1. Delayed environment and forest clearances: Environment ministry under Jairam Ramesh Classified ecological sensitive areas in ‘Go and No Go areas’. Total prohibition is there on mining in no go areas. And these areas contain 30 % of total allocated mining reserves. Further there are other clearances required from State and Central Governments.
  2. Land Acquisition problems
  3. Lack of adequate Technology

This resulted in situation where India has to import coal to the tune of 171 million tons. In comparison Coal India produced 462 million tons of coal. Some Indian companies and also CIL have acquired coalmines overseas to ensure continuous supply.

In 2012 CAG came out with its report in which issue of non-transparency was raised. At that time it said that 44 billion tons of coal reserves were allocated to private players whose value is approx. 1.86 lakh crores. Since then there were series of PILs in Supreme Court pleading to cancel allocations.

Off late, Supreme Court cancelled allocations since 1993 on the ground of illegality only sparing few allocations (one of SAIL and three of UMPPs).

Grounds for this action was –

Coal Nationalization Act, 1973 as amended now stands as – Allocation of blocks can only be made to central government PSU’s (not to state government) for commercial mining or for captive use of mines for sectors specified by amendments I.e. Iron and Steel, cement, Power and Coal to liquid sector.

Why allotments were cancelled for Captive blocks held by private players and PSUs?

Allocation process was arbitrary, discretionary and non-transparent. There was no consideration of Merit, no Price discovery mechanism for national resources (Auction is price discovery mechanism). Further, no ‘minutes of meeting’ were available of screening committee meetings to verify what procedure was adopted by them (every government related meeting needs to prepare Minutes of meeting, which contain discussions, viewpoints, points of disagreements and consensus etc, for transparency and future reference).To some allocates , blocks were allotted having reserves more than their project needs. Screening Committee relied on data supplied by applicants in arriving at decision.

Law for allocation of natural resources, as upheld by Supreme Court holds that allocation can’t be done in ‘arbitrary manner’. By this same reasoning Spectrum allocation Licenses were cancelled.

Why allotments to State PSU’s were cancelled?

As we have seen that, state PSUs got blocks with no end use restriction. It means they can engage in Commercial Mining i.e. selling coal in open market. But Coal nationalization Law clearly states that commercial mining can be done only centrally owned PSUs. So they were cancelled.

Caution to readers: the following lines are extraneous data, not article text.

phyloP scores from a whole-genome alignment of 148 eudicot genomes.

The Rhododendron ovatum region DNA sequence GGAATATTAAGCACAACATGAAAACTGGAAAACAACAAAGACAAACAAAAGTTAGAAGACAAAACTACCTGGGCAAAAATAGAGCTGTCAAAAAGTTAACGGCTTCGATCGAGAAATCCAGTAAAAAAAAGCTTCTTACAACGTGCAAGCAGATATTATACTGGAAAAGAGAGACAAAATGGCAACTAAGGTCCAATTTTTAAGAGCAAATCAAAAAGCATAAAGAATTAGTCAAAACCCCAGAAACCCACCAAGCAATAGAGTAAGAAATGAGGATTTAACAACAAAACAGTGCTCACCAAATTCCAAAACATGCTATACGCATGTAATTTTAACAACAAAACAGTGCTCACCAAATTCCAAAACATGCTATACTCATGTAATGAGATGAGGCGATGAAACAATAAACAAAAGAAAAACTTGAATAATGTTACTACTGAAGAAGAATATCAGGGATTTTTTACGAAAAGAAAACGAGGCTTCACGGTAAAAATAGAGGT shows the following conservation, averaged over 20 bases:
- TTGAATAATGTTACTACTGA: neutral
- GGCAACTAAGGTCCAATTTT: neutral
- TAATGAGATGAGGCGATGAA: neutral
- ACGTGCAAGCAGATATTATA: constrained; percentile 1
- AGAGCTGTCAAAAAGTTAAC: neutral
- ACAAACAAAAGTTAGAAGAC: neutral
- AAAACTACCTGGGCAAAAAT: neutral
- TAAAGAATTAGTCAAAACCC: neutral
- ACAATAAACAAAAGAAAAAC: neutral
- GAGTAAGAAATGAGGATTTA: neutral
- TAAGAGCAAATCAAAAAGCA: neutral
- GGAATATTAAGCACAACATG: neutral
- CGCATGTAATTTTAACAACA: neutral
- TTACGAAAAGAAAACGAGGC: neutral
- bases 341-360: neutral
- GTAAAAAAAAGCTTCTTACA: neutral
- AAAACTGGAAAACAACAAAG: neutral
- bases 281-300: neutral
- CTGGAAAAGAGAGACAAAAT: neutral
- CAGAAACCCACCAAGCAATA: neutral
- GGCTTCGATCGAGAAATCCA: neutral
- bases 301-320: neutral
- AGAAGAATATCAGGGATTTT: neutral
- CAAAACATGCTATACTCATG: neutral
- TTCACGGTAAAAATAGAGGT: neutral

Apart from this some allocations were made to joint ventures of private and public, Joint allocation of Coal Mines to consortium of companies – these were also cancelled.

UMPPs were allowed to transfer coals from or to other project, but Supreme Court held that law disallows this too.

New government has given approval to an ordinance, empowering government to take back mines and reallocating it.

But why an ordinance? – Because this all is being done under sanction Coal Mining Nationalization Act and anything covered by this law can’t be done by an executive order. Amendment is must for legality.

By this ordinance –

  1. Government aims to reallocate blocks to captive users through e-auction. There’ll be no guarantee of getting same block that a company currently holds.
  2. Public sector companies/undertakings will get allocated block as per their need on priority bases.
  3. Government retains option to open commercial mining to private sector.
  4. Proceeds from coal blocks will go to respective states. This step was much needed as Coal rich states such as Jharkhand, Orissa, Chhattisgarh are also poorest states.
  5. Foreign companies will not be eligible.
  6. Government has retained option to allot blocks to private players for commercial mining.


Issues Involved –

  1. When a block is allocated, then company has to buy land above that block from market. Now when block will be taken back and allotted to some other user that issue of price of transfer of that land will arise. FM has ensured that adequate mechanism will be put in place for this problem
  2. Other issue is of whether commercial mining should be opened for private players. There are diverse opinions for this –

Pro private arguments –